Laser cutting is one of the most innovative methods of metal processing. It has similar dimensional parameters to traditional machining, but it is distinguished by much more precise cutting, which reduces the need for secondary processing, reduces pollution, and emits negligible health-hazardous solvent gases. The fundamental difference between traditional cutting and laser cutting is the cutting factor, which in laser cutting is a hot laser beam and high purity technical gas. For a long time, laser technology has been employed in sheet metal processing, and it is continually gaining popularity. Because of its unparalleled cutting precision, regardless of the kind of thickness of the metal material, repeatability of the cut elements, and the capacity to serially produce irregularly shaped parts, the laser is widely used in many fields of the metallurgical industry and beyond.
Cutting gases, also known as process gases, are essential for the proper execution of sophisticated services like laser cutting metal sheets. The employment of three fundamental cutting gases is the most commonly used among professionals in laser cutting techniques. Nitrogen, oxygen, and air are the three elements. The best and most consistent quality of the above-mentioned gases is required to accomplish the intended effects. The cutting gas or gas mixture is delivered via a nozzle system that protects the cutting region from the harmful effects of the surrounding air while simultaneously allowing the melted material to be evacuated. The three basic process gases of laser cutting are described briefly here.
Laser cutting with nitrogen
When working with galvanised steel, stainless steel, or aluminium, nitrogen laser cutting is most commonly employed. The laser beam melts and cuts the material during the cutting process, and the gas is required for cleaning, often known as “blowing out the melted material.” The enhanced power and pressure are what set this process apart from other laser cutting processes with oxygen.
When treating thin sheets where there is a risk of beam reflection, nitrogen is frequently advised. It aids in maintaining the cutting components’ flawless accuracy and repeatability. When employing nitrogen, the breadth of the material removed is usually less than 0.5 mm, which has a good impact on the amount of material lost and the efficiency of sheet disposal. We usually use nitrogen to cut sheets with a maximum thickness of 3 mm. Due to the amount of nitrogen needed, laser cutting thicker sheets is not profitable.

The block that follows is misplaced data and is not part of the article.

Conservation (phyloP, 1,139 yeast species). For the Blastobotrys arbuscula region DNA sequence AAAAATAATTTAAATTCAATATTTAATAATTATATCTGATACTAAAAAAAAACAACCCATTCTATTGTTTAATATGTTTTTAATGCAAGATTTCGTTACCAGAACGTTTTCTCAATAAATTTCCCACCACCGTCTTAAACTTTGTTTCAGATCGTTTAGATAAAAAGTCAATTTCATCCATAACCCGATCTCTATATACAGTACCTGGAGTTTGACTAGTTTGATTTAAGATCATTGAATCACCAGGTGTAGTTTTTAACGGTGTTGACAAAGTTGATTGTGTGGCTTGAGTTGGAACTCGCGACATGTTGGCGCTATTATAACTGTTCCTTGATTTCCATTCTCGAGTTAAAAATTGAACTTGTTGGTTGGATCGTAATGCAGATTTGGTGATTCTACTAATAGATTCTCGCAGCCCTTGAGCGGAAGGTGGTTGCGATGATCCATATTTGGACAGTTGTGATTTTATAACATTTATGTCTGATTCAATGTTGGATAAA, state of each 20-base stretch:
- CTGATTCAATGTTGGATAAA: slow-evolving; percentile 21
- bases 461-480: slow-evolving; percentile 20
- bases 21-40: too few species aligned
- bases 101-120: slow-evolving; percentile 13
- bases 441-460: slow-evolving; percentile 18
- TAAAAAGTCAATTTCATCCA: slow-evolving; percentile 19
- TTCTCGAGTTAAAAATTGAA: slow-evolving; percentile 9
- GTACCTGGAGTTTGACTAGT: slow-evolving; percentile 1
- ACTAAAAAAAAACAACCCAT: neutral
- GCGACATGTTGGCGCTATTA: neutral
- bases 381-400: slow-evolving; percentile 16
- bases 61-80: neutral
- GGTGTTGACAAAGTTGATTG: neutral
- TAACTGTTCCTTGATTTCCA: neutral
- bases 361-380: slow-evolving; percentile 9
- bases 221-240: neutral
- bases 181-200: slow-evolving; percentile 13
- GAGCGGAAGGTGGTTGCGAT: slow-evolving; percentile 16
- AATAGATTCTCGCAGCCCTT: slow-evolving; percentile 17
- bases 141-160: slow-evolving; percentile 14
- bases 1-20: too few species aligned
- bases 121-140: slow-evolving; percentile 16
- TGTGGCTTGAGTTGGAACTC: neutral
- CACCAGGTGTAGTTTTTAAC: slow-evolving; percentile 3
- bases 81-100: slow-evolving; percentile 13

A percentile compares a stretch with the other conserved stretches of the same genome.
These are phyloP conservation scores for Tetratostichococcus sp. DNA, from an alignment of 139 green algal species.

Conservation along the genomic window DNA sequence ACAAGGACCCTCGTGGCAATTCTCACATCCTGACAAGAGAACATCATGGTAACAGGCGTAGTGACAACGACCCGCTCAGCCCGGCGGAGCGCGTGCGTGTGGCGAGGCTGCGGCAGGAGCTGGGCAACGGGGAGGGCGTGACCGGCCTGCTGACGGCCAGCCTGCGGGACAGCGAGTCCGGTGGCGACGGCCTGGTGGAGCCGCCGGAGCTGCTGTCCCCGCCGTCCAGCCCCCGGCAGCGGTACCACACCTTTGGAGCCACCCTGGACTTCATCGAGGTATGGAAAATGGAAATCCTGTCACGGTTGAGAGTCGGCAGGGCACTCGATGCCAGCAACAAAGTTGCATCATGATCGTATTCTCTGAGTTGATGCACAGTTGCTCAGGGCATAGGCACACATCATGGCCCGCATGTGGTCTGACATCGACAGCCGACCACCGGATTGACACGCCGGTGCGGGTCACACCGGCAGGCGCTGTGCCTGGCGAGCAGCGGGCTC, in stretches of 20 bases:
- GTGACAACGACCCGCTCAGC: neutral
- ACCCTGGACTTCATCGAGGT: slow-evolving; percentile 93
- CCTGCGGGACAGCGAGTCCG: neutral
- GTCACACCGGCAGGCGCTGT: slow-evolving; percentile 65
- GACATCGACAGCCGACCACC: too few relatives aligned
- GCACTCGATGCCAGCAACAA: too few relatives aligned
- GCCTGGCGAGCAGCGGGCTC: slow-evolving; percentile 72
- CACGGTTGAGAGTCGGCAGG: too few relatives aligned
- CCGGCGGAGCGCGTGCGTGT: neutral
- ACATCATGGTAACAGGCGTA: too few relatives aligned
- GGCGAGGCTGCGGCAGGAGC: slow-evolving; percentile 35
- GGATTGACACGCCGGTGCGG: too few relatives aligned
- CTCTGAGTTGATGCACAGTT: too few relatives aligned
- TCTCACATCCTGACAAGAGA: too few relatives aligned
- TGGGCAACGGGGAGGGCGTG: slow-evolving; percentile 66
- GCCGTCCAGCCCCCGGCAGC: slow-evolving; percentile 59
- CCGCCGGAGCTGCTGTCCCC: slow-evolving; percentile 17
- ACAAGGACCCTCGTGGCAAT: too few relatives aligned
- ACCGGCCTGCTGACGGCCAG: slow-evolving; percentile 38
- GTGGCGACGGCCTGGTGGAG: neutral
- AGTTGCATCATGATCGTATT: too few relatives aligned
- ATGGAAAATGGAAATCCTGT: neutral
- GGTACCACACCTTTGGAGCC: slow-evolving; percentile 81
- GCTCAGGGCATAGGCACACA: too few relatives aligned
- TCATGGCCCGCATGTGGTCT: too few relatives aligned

Another advantage of this solution is that it does not cause scale effects, i.e., gas corrosion. By using nitrogen for the laser cutting process when cutting black steel, you no longer have to worry about removing it, which lowers your rework costs. Nitrogen is widely used, especially in cutting cold-rolled sheet metal.
Among others, the following materials are cut with nitrogen:
- Black steel,
- Galvanized steel,
- Stainless steel,
Laser cutting with air
Air cutting is by far the cheapest laser cutting option. To use this method, the laser must be equipped with a source of compressed air, such as a compressor. Due to the high pressure of the air stream, the liquid material is removed from the cutting gap. Due to the fact that this method does not burn the material, the cut surface is free of oxides. However, due to the poor quality of edge processing, when using this type of cutting gas for laser cutting, we have to take into account that it will be necessary to spend more time, and money, on reworking the elements.
Laser cutting with oxygen
Laser cutting with the use of oxygen is ideal for cutting sheets of greater thickness. The gas in the laser cutting process not only protects the lens against fumes and spatter but also cools the edges of the cuts and cleans them of melted metal filings and oxides. Oxygen also has the properties to accelerate laser cutting, entering into chemical reactions with the cut material. When laser cutting with oxygen, the additional heat resulting from the oxidation of the metal allows for high cutting speeds or cutting thicker materials.
The result of cutting with oxygen is the formation of scale, which must then be removed by grinding, sandblasting, or shot blasting, especially if the surface is to be varnished. Regarding black steel, in the Elektron company, we most often cut hot-rolled sheets with oxygen due to the natural scale produced in the process of their production.